"Also, many people have been lovely over the years about my pictures and some have been keen to own pieces, so I would like for those people to see everything displayed nicely rather than stacked up around the house."
Jim's 19-year-old daughter Ruby will also be showing some of her paintings at her dad's exhibition: "She has a really cool look to her work, she’s studying at Camberwell Uni in London at the moment and she seems to have a very stylish eye and lots to say in her paintings," Jim says.
Whilst Jim enjoys sketching and producing very graphical digitally created art, his real preference is oil paint: "It really is like painting with butter. It's such a lovely thing to mix and spread across canvas and it gives great freedom."
Currently, Jim is experimenting with the female form, with a playful, almost sculptural approach: "I don’t paint faces because faces distract too much from everything else, if they had eyes they would be the first thing you look at, I didn’t want that," he says.
'First Female' from Jim's 'Stark Naked' collection: "This was the first of my paintings when I was 40," Jim says. "I wanted it to be a primitive style sculpture, hence the vertically flat parquet flooring and naive hair. She has a whimsical body and the experiment was all about shape - curvy flowing lines and a slightly 'edgy' subject instead of one that was too safe."
Jim will be showing two collections in Shrewsbury. His Stark Naked collection is more old school and free flowing, with big brush strokes and more muted colours, whereas Kaleidoscope is more graphical and two dimensional and uses primary colours.
"Kaleidoscope is very much based on a style I experimented with when I was a kid," Jim says. "The colourful paintings take such a long time, they may look simple but cutting in smooth straight lines is painstaking, and each colour takes quite a few coats."
Jim describes himself as a 'modern classicist': "It's hard to paint classically only, when I want to be modern too. So I hope to continue being free with my styles, and perhaps more consistent with my ideas, and its that that will be the cement that glues my ideas together," he says.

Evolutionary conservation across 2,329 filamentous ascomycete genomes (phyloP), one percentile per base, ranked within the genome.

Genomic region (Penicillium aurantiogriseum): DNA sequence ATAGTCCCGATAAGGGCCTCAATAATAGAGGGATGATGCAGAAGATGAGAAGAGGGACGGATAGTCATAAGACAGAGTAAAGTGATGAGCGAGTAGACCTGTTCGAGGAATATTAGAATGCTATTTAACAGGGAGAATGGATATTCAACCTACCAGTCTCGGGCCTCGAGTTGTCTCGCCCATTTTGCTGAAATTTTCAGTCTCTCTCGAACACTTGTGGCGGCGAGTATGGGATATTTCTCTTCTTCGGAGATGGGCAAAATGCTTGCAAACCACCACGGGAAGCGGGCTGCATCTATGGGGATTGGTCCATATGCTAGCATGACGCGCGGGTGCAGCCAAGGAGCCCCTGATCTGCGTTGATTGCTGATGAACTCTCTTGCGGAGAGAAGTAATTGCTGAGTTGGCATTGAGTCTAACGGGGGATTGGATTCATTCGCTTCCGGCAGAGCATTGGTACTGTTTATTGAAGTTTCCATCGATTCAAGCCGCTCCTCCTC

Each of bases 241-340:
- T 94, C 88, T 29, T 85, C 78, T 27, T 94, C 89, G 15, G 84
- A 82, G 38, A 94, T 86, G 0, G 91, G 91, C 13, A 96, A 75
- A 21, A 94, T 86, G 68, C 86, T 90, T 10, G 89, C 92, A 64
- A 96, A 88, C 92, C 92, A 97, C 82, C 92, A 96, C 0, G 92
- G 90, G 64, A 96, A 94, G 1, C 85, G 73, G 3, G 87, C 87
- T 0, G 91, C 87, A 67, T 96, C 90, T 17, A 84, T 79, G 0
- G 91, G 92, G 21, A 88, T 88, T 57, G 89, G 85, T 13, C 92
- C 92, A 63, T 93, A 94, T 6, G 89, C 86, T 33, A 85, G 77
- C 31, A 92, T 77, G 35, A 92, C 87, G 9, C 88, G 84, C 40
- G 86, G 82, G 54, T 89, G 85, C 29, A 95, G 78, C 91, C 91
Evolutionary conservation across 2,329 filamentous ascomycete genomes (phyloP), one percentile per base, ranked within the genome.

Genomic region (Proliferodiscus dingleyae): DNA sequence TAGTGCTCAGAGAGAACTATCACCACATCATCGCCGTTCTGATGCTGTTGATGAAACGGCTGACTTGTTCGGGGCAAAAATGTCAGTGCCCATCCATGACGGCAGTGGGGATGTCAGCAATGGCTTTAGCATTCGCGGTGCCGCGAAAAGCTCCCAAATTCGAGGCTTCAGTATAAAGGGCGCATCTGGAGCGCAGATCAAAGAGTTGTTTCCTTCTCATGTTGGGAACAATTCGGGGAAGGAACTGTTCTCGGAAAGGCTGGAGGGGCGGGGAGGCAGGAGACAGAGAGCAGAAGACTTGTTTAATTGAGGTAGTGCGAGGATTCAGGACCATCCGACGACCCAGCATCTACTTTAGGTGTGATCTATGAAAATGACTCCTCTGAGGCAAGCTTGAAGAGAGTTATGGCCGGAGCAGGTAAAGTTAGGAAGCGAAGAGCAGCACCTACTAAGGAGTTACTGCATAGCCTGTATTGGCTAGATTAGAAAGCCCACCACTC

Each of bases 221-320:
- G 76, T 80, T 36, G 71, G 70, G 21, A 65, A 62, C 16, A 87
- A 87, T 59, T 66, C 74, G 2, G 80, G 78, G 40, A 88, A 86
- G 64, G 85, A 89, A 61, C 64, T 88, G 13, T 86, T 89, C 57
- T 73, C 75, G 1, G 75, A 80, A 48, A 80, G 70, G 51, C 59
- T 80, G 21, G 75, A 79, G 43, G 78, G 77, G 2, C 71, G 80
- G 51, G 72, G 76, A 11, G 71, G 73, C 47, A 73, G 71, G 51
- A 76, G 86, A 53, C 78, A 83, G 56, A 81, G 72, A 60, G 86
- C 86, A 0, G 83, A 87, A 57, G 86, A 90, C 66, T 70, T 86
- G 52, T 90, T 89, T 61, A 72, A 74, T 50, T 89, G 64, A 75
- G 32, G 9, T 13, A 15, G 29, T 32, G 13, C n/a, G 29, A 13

At home, Jim and Chloe are avid art collectors themselves - a hobby sometimes bordering on obsession, Jim admits. He prefers Pop art and large scale pieces, hence his inclination to paint large himself, and is a regular visitor to Tates Modern and Britain and the National Portrait Gallery and many other galleries and events. Of course the Read family has some of Jim's art on the walls too ('otherwise, where do you put it?!' Jim says).
"I like to ponder over a painting I've completed and what I'll do next time."
Jim will be launching a website on June 17th to showcase his work - find him at jimread.art - and has made a promise to himself to make more time for painting and to start producing more work. Watch this space!
'Female Reclining in a Glass Case' - Jim says: "By now I have fully moved on to the more modern style of the 'Kaleidoscope' collection, using primary colours and playing on a style I used to draw and colour in as a kid. I wanted this piece to have a museum feel to it by putting the subject in a glass case."